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Roland VR-3 and VR-5 Review

Jun 5, 2012 2:07 PM, Reviewer: Jan Ozer

Video switching made easy and portable.


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Roland VR-5

Roland VR-5

If you or a customer are looking for an inexpensive video switcher with a small footprint for embedded or portable use, you need to check out the Roland VR-3 ($1,995) and VR-5 ($4,995) multichannel SD switchers. Over the past 12 months, I’ve used both for different live productions, with very solid results. In this review, I’ll discuss both units, identifying the features that they share and the unique features you should know about before choosing one or the other.

The unique selling proposition for both units is embedded 3.5in. touchscreen panels, which simplifies installation in tiny environs and make them both exceptionally portable. The VR-5 has two panels, one showing the available inputs and one showing the selected output. The VR-3 has one panel that you can toggle between these two modes. In part, this decreased screen real estate allowed Roland to pack the VR-3 into a hardcover-book-sized 12”x8”x3” unit—though the VR-5 is hardly portly at 15”x12”x5”.

The VR-5 has five input channels: three for video, one for computer input, and one SD card player, while the VR-3 has only the three video channels and a computer input. On both units you can use the PC input to broadcast on a computer screen or to overlay titles on any other channel. On the VR-5, the video inputs can either be S-Video or composite (via BNC), while on the VR-3, they’re all composite with RCA connectors. While in theory that would seem to tip the quality input scale in favor of the VR-5, I can’t say that I saw a significant quality difference in the video stream produced by both units.

There is a key difference relating to the PC input; that is, the VR-3 has a passthrough PC output, so if you wanted to connect the PC output to a VGA projector, you could. The VR-5 has no PC output, so you’d need some kind of VGA splitter to project the screen.

For audio, the VR-5 has stereo inputs (via RCA) for all the video inputs, so you can easily switch the audio with the video. There are also two mic/line inputs (XLR or 1/4in.) with phantom power plus PC audio input. On the VR-3, you have four mic/line inputs (XLR or 1/4in.) with phantom power plus one stereo input (via RCA) and PC audio input, but the audio inputs don’t map directly to the video. While you could use the VR-3’s audio mixer to make the audio switch with the video, it’s much more complicated than with the VR-5.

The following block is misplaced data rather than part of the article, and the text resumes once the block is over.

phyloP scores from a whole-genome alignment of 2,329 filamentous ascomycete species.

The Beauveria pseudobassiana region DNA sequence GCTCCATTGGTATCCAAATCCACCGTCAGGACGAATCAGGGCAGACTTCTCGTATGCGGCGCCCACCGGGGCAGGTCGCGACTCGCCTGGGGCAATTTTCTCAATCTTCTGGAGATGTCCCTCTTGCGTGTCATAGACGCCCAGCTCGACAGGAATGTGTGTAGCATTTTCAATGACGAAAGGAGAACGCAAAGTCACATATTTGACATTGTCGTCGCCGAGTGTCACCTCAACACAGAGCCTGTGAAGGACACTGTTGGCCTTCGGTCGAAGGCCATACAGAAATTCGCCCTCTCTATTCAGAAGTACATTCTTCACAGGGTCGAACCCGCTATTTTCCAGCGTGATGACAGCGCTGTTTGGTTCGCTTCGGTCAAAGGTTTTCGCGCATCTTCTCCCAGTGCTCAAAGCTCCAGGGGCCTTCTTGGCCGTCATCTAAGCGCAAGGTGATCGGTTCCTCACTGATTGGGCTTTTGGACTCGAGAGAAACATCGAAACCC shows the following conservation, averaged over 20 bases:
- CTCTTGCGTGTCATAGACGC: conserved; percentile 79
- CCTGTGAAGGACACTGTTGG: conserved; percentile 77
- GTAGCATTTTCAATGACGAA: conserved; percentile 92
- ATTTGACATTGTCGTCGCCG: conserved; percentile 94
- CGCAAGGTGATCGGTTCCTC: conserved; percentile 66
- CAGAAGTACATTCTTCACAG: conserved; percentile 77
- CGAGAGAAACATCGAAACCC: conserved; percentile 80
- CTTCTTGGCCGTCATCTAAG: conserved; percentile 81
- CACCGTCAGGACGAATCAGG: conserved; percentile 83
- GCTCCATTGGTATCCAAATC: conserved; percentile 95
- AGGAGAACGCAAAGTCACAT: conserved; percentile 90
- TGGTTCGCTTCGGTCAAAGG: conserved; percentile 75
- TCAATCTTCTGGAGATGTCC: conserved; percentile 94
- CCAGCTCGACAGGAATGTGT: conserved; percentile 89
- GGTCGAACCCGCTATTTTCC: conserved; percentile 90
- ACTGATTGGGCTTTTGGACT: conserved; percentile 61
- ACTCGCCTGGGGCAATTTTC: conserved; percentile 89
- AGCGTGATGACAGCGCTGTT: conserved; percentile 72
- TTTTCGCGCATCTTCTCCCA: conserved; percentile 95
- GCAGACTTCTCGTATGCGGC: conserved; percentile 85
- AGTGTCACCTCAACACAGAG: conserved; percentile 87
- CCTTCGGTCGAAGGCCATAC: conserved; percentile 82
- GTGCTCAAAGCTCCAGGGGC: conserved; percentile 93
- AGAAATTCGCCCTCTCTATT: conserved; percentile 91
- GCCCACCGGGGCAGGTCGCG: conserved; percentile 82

Another difference is that the VR-3 has an internal microphone you can use to mix in ambient sound, like applause at the end of a song, which usually isn’t picked up by instrument or vocal microphones on stage. This makes it easy to share the audience response of an event, but you’d have to set up a separate microphone to accomplish the same purpose with the VR-5. The VR-3 also has an audio reverb control not offered on the VR-5, where reverb is accessible only via menu controls.

On the output side, both units have composite outputs for preview monitors and a USB output for streaming, while the VR-5 has HDMI out, plus two BNC composite or S-Video outputs for a projection system or other output. The VR-3 has two RCA composite outputs, but no HDMI. For audio output, the VR-5 offers balanced XLR plus stereo RCA outputs; the VR-3 offers RCA and 1/4in. stereo outputs. The VR-5 also offers MIDI passthroughs, which I didn’t test.

Beyond I/O, there’s a great degree of similarity in feature set. With both units, you choose the desired input from the touchscreen monitor or via separate buttons. You can configure in a fade, wipe, or cut transition between the camera selections, or configure two input feeds as a picture-in-picture, split screen display, or chroma or luma keying. Neither unit has internal titling capabilities; that’s the job of the PC computer input or the SD card player on the VR-5.

To test the computer titling capability with the VR-3, I connected the VR-3 to my HP EliteBook 8760w, created some slides in PowerPoint with white text and a black background, switched into slideshow mode, and composited the text over another feed on the VR-3. Although it takes some experimentation to get the sizing and positioning right, in a few minutes you should be able to create a PowerPoint or Keynote deck you can use to supply titles for your event.

Roland VR-3

Roland VR-3